George English tells the Mayflower Story – 1 March ’22
We were treated to a fascinating historical rollercoaster journey by George English, current secretary of Kilmarnock Rotary Club, at our Tuesday evening meeting. His topic was the Pilgrim Fathers’ Mayflower expedition to America. Europe, said George, had experienced religious turmoil instigated by the Protestant Reformation which had swept many countries. The Reformation (alternatively named the Protestant Reformation or the European Reformation) was a major movement within Western Christianity in 16th-century Europe that posed a religious and political challenge to the Catholic church and in particular to papal authority, arising from what were perceived to be errors and abuses by the Catholic Church. The Reformation was the start of Protestantism and the split of the Western Church into Protestantism and what is now the Roman Catholic Church. It is also considered to be one of the events that signify the end of the Middle Ages and the beginning of the early modern period in Europe.
George then explained further that prior to Martin Luther, there were many earlier Reform movements. Although the Reformation is usually considered to have started with the publication of the Ninety-five theses by Martin Luther in 1517, he was not excommunicated until January 1521 by Pope Leo XI. The Edict of Worms of May 1521 condemned Luther and officially banned citizens of the Holy Roman Empire from defending or propagating his ideas. The spread of Gutenberg’s printing press provided the means for the rapid dissemination of religious materials in the vernacular. Luther survived after being declared an outlaw due to the protection of Elector Frederick the Wise. The initial movement in Germany diversified, and other reformers such as John Calvin arose. The Counter-Reformation, also called the Catholic Reformation or the Catholic Revival, was the period of Catholic reforms initiated in response to the Protestant Reformation.
Using many effective slides to illustrate his talk, George continued by clarifying differing from their contemporaries, the Puritans (who sought to reform and purify the Curch of England), the Pilgrims chose to separate themselves from the Church of England because they believed it was beyond redemption due to its Roman Catholic past and the church’s resistance to reform, which forced them to pray in private. Starting 1608, a group of English families left England for the Netherlands, where they could worship freely. By 1620, the community determined to cross the Atlantic for America, which they considered a ” New Promised Land,” where they would establish a Plymouth colony. Their desire to travel to America was considered audacious and risky, as previous attempts to settle in North America had failed. Jamestown, founded in 1607, saw most of its settlers die within the first year. 440 of the 500 new arrivals died of starvation during the first six months of winter.] The Puritan separatists also learned of the constant threat of attacks by indigenous peoples. But despite all the arguments against traveling to this new land, their conviction that God wanted them to go held sway.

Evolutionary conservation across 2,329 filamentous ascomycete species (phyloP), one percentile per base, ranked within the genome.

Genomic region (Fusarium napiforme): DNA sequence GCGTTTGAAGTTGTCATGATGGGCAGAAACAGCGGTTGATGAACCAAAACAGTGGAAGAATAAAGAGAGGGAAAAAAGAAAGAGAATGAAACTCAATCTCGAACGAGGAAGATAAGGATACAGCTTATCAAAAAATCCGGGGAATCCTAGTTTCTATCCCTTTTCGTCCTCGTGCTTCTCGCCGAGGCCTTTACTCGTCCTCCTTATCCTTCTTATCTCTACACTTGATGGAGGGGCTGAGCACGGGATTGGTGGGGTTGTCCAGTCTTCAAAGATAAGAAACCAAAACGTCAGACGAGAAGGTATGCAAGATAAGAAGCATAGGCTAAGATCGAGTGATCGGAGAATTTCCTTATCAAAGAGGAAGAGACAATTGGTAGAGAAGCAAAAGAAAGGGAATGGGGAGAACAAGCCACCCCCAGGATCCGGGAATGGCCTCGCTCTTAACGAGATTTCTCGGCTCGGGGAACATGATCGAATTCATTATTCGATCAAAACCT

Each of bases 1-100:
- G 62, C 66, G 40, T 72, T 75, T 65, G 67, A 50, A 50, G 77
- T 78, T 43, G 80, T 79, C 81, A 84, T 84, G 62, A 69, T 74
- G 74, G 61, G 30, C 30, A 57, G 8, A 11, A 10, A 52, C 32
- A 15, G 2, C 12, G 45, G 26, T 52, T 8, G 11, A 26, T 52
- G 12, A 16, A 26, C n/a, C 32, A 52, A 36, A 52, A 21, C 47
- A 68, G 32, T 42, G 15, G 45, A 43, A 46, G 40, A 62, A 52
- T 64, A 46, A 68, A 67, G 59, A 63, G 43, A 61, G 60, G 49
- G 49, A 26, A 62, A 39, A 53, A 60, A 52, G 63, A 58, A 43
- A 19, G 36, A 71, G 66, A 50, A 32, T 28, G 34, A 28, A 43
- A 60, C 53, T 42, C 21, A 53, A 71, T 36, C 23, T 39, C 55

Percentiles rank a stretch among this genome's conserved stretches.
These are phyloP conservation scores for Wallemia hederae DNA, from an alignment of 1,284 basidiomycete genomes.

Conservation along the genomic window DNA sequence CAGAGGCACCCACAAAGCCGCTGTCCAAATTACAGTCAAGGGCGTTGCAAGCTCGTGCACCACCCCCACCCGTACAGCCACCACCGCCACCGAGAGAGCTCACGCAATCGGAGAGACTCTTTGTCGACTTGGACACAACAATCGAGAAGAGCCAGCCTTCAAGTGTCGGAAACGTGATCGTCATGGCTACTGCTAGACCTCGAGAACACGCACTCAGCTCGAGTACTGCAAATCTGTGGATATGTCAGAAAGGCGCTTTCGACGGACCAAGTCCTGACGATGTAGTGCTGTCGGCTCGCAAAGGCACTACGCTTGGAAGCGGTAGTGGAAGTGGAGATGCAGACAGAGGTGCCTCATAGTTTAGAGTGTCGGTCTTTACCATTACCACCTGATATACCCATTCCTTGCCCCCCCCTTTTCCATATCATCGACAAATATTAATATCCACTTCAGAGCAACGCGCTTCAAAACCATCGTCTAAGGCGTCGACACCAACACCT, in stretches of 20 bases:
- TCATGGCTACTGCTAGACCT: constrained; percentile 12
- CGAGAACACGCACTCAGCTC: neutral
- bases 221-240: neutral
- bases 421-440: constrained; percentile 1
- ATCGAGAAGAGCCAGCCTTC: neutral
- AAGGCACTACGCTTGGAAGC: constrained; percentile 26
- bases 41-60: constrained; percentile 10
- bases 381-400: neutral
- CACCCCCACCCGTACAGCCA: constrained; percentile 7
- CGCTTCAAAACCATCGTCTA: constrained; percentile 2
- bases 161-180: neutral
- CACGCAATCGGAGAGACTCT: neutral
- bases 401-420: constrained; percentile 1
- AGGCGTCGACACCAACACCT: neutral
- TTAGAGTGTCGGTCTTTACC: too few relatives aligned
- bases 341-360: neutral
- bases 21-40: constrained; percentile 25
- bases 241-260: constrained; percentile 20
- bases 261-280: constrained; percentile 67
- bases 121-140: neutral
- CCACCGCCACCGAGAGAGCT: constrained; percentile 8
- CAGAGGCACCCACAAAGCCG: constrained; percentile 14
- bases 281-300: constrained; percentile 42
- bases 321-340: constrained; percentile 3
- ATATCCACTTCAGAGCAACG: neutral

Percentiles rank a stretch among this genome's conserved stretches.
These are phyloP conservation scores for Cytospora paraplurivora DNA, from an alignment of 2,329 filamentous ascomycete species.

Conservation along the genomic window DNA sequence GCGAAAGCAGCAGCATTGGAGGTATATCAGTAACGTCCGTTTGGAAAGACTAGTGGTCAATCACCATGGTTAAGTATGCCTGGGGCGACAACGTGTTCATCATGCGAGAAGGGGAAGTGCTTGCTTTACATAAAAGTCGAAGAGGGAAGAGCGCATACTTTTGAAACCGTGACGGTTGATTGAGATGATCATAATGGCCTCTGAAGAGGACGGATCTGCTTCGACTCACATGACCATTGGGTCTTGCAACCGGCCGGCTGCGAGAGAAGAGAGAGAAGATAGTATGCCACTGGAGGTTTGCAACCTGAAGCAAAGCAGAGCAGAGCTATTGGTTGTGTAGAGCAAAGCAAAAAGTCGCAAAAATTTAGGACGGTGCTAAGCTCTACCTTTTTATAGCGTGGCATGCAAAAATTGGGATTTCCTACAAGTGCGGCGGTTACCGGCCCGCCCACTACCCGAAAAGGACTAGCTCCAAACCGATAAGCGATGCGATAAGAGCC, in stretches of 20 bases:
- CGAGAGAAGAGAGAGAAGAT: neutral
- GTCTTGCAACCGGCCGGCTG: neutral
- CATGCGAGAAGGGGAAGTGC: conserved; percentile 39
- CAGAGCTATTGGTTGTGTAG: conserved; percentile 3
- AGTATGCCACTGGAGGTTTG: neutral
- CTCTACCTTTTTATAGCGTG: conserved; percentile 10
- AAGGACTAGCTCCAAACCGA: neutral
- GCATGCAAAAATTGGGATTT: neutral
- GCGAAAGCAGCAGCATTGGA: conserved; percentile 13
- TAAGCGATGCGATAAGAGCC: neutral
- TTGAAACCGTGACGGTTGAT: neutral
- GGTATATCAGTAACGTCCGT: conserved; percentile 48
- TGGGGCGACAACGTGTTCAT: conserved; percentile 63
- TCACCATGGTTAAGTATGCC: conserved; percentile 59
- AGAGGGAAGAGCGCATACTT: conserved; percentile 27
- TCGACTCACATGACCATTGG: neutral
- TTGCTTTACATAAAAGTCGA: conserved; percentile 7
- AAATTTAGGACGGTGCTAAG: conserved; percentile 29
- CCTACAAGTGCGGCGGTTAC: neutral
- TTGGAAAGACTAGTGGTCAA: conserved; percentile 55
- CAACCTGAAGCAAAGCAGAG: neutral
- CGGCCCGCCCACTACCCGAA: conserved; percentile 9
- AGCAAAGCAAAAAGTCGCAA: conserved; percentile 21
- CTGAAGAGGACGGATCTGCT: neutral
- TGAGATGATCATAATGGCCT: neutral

Full of faith said George, the Pilgrims had originally hoped to reach America by early October using two ships, but delays and complications meant they could use only one, Mayflower. Arriving in November, they had to survive unprepared through a harsh winter. As a result, only half of the original Pilgrims survived the first winter at Plymouth. Without the help of local Indigenous peoples to teach them food gathering and other survival skills, all of the colonists might have perished. The following year, those 53 who survived, celebrated the colony’s first autumn harvest along with 90 Wampanoag Native American people, an occasion declared in centuries later the first American Thanksgiving.
Before disembarking the Mayflower, the Pilgrims wrote and signed the Mayflower Compact, an agreement that established a rudimentary government, in which each member would contribute to the safety and welfare of the planned settlement. As one of the earliest colonial vessels, the ship has become a cultural icon in the history of the United States. Celebrations for the 400th Anniversary of the landing were planned during 2020 in the U.S., United Kingdom and the Netherlands, but the covid 19 pandemic put some of those plans on hold. The U.S. Postal Service issued a new Mayflower stamp which went on sale September 17, 2020.